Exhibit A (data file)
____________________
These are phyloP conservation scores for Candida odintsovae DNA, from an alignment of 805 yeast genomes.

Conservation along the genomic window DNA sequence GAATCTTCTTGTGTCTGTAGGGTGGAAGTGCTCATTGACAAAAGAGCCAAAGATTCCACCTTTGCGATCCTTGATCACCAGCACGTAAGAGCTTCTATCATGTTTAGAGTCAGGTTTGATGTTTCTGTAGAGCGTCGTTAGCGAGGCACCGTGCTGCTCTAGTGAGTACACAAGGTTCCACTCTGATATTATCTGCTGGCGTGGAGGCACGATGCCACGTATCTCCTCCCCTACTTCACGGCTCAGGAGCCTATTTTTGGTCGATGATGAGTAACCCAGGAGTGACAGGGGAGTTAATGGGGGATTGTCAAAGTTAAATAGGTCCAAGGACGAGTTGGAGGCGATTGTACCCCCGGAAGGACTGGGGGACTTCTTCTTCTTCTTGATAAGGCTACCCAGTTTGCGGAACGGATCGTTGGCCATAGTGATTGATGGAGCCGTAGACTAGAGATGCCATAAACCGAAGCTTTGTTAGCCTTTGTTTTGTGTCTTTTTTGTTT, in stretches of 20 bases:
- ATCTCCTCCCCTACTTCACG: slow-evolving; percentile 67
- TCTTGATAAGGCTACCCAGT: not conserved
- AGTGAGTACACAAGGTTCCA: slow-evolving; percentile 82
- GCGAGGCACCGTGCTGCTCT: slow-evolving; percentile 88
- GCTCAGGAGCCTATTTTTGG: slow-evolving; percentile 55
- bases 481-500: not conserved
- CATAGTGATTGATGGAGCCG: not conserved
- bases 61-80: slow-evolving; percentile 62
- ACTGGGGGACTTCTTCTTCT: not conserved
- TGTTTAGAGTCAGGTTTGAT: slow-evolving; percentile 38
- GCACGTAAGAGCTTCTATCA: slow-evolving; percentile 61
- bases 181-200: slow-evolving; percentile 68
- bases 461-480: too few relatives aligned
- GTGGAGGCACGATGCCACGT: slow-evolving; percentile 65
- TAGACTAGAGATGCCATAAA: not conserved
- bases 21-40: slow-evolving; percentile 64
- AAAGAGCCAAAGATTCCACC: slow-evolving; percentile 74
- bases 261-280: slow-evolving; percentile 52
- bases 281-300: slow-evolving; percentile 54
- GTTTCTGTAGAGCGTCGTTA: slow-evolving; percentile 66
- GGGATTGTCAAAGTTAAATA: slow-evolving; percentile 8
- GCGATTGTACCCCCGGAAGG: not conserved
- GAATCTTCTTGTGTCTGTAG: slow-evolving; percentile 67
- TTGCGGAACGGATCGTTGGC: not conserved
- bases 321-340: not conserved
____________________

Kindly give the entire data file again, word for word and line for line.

These are phyloP conservation scores for Candida odintsovae DNA, from an alignment of 805 yeast genomes.

Conservation along the genomic window DNA sequence GAATCTTCTTGTGTCTGTAGGGTGGAAGTGCTCATTGACAAAAGAGCCAAAGATTCCACCTTTGCGATCCTTGATCACCAGCACGTAAGAGCTTCTATCATGTTTAGAGTCAGGTTTGATGTTTCTGTAGAGCGTCGTTAGCGAGGCACCGTGCTGCTCTAGTGAGTACACAAGGTTCCACTCTGATATTATCTGCTGGCGTGGAGGCACGATGCCACGTATCTCCTCCCCTACTTCACGGCTCAGGAGCCTATTTTTGGTCGATGATGAGTAACCCAGGAGTGACAGGGGAGTTAATGGGGGATTGTCAAAGTTAAATAGGTCCAAGGACGAGTTGGAGGCGATTGTACCCCCGGAAGGACTGGGGGACTTCTTCTTCTTCTTGATAAGGCTACCCAGTTTGCGGAACGGATCGTTGGCCATAGTGATTGATGGAGCCGTAGACTAGAGATGCCATAAACCGAAGCTTTGTTAGCCTTTGTTTTGTGTCTTTTTTGTTT, in stretches of 20 bases:
- ATCTCCTCCCCTACTTCACG: slow-evolving; percentile 67
- TCTTGATAAGGCTACCCAGT: not conserved
- AGTGAGTACACAAGGTTCCA: slow-evolving; percentile 82
- GCGAGGCACCGTGCTGCTCT: slow-evolving; percentile 88
- GCTCAGGAGCCTATTTTTGG: slow-evolving; percentile 55
- bases 481-500: not conserved
- CATAGTGATTGATGGAGCCG: not conserved
- bases 61-80: slow-evolving; percentile 62
- ACTGGGGGACTTCTTCTTCT: not conserved
- TGTTTAGAGTCAGGTTTGAT: slow-evolving; percentile 38
- GCACGTAAGAGCTTCTATCA: slow-evolving; percentile 61
- bases 181-200: slow-evolving; percentile 68
- bases 461-480: too few relatives aligned
- GTGGAGGCACGATGCCACGT: slow-evolving; percentile 65
- TAGACTAGAGATGCCATAAA: not conserved
- bases 21-40: slow-evolving; percentile 64
- AAAGAGCCAAAGATTCCACC: slow-evolving; percentile 74
- bases 261-280: slow-evolving; percentile 52
- bases 281-300: slow-evolving; percentile 54
- GTTTCTGTAGAGCGTCGTTA: slow-evolving; percentile 66
- GGGATTGTCAAAGTTAAATA: slow-evolving; percentile 8
- GCGATTGTACCCCCGGAAGG: not conserved
- GAATCTTCTTGTGTCTGTAG: slow-evolving; percentile 67
- TTGCGGAACGGATCGTTGGC: not conserved
- bases 321-340: not conserved